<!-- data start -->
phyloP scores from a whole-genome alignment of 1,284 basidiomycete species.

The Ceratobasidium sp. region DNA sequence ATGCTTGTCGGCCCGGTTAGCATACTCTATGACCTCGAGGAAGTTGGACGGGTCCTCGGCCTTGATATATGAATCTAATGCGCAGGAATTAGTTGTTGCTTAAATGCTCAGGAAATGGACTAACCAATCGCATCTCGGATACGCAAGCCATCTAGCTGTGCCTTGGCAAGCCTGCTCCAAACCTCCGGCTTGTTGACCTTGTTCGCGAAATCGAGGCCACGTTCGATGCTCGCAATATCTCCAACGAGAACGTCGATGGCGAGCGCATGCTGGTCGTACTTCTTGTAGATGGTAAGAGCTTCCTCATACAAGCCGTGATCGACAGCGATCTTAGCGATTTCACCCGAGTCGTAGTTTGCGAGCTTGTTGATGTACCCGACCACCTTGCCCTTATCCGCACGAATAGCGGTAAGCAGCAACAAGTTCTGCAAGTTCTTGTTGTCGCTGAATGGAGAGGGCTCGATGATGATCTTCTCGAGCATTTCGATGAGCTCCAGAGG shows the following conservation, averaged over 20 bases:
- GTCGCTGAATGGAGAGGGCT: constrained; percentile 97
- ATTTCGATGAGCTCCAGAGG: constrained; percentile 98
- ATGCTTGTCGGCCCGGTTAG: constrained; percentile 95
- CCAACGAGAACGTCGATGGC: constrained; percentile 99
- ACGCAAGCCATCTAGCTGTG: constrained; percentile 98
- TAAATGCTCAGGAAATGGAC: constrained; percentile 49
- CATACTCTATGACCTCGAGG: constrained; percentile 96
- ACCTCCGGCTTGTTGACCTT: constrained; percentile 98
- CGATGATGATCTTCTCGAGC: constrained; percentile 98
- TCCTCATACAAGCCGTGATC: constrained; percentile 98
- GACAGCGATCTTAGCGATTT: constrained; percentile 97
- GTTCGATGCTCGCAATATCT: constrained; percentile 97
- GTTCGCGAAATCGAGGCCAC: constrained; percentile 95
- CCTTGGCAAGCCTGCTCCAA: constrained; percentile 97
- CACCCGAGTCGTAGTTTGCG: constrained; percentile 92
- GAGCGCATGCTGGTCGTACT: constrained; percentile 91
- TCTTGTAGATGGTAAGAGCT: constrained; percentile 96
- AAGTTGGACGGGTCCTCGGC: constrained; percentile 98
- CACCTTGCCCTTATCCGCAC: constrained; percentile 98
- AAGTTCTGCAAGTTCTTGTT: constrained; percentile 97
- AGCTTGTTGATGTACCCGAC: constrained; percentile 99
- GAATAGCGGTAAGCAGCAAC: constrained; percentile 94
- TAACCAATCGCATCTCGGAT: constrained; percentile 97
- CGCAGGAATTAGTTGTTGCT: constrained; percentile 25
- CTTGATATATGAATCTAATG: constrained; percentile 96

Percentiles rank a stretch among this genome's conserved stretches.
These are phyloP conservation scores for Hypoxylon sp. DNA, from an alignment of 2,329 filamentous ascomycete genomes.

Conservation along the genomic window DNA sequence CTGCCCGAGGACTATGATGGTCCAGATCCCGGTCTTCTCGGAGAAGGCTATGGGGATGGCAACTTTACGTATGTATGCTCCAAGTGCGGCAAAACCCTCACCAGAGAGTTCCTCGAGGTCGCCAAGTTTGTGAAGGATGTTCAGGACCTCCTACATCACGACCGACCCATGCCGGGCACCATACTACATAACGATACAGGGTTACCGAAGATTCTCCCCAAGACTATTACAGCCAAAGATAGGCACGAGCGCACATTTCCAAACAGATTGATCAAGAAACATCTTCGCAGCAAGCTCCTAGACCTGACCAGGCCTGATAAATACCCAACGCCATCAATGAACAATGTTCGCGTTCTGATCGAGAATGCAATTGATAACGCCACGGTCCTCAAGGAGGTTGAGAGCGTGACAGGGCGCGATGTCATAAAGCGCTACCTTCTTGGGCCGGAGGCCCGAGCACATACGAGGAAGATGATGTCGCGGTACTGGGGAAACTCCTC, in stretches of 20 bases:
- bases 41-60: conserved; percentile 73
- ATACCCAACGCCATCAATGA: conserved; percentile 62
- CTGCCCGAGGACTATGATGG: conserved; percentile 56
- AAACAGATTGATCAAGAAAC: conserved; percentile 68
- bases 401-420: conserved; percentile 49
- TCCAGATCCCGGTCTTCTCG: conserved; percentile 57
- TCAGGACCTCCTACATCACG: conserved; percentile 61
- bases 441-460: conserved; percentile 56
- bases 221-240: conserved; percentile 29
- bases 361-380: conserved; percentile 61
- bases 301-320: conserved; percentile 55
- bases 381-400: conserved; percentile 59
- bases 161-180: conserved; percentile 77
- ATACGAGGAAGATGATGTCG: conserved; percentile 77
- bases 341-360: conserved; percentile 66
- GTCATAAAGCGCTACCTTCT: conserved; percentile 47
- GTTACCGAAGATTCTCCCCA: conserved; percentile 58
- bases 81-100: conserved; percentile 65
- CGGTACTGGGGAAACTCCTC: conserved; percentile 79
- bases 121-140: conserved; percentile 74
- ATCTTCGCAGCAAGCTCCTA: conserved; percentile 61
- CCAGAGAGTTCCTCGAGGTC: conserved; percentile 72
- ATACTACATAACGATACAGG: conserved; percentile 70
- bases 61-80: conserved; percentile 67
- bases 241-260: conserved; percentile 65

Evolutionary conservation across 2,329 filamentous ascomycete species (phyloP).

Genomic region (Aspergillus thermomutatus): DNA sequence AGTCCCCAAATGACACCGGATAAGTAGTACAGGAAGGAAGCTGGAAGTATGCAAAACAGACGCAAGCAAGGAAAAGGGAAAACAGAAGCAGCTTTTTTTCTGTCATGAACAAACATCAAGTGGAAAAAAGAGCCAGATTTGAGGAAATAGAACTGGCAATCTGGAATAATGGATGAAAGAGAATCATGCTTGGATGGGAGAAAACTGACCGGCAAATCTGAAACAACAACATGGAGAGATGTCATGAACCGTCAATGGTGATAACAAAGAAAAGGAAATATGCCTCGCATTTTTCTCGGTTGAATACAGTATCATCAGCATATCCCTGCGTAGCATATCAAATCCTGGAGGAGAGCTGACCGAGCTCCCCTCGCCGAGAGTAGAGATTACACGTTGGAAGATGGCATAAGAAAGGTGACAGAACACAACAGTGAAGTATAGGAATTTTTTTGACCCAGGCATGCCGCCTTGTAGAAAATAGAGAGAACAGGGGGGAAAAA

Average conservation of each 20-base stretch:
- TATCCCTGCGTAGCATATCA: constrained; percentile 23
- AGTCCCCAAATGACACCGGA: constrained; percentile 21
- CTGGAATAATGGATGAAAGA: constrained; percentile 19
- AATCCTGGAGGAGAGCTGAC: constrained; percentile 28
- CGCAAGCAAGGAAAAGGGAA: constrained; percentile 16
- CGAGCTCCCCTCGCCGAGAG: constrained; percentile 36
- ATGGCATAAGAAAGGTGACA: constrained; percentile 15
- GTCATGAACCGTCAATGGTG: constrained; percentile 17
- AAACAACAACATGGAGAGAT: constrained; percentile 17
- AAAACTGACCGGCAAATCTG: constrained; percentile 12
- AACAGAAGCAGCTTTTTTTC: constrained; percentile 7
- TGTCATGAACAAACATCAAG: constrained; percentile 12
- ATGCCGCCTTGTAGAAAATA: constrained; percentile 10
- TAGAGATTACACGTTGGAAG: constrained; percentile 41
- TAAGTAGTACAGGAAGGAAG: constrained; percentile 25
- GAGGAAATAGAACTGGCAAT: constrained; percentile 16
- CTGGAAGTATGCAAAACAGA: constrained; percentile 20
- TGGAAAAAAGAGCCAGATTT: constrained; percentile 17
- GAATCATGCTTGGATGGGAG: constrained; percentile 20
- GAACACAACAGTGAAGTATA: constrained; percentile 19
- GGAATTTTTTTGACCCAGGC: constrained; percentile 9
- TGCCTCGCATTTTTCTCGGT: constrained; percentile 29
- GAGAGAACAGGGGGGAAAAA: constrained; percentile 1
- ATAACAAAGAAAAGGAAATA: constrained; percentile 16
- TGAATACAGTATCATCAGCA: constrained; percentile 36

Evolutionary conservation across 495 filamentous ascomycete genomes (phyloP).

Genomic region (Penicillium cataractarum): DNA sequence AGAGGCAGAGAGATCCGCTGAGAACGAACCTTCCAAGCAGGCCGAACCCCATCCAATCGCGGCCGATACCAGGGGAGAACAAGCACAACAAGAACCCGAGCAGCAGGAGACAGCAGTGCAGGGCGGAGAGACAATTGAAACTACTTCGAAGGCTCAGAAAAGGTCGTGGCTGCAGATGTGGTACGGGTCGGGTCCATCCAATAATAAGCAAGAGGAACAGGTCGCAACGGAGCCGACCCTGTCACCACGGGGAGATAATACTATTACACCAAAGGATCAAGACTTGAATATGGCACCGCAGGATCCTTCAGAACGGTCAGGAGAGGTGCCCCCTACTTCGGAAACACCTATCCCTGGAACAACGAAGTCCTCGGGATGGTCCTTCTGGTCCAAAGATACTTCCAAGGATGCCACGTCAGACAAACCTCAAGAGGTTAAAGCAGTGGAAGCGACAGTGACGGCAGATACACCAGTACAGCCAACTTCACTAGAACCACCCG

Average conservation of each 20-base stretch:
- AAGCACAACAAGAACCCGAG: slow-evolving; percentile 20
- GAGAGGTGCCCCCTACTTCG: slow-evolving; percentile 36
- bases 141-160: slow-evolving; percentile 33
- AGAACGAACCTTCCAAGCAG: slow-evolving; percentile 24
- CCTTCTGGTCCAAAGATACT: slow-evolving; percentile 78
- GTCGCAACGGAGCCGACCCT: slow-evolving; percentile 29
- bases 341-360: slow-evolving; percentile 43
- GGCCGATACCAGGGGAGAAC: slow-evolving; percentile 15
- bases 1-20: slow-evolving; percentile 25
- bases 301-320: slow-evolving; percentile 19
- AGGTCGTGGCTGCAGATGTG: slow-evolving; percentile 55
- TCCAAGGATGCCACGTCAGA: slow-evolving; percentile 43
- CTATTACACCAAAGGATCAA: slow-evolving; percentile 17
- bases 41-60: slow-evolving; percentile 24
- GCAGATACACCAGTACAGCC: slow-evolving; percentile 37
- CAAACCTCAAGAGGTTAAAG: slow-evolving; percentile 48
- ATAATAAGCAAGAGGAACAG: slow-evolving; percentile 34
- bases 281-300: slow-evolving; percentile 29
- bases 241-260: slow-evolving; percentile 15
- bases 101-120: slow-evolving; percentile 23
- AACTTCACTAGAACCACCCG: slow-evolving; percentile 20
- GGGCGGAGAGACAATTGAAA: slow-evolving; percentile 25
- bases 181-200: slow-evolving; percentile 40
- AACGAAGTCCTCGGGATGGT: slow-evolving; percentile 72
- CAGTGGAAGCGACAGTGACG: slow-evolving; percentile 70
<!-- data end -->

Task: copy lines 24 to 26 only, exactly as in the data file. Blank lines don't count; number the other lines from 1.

- GAATAGCGGTAAGCAGCAAC: constrained; percentile 94
- TAACCAATCGCATCTCGGAT: constrained; percentile 97
- CGCAGGAATTAGTTGTTGCT: constrained; percentile 25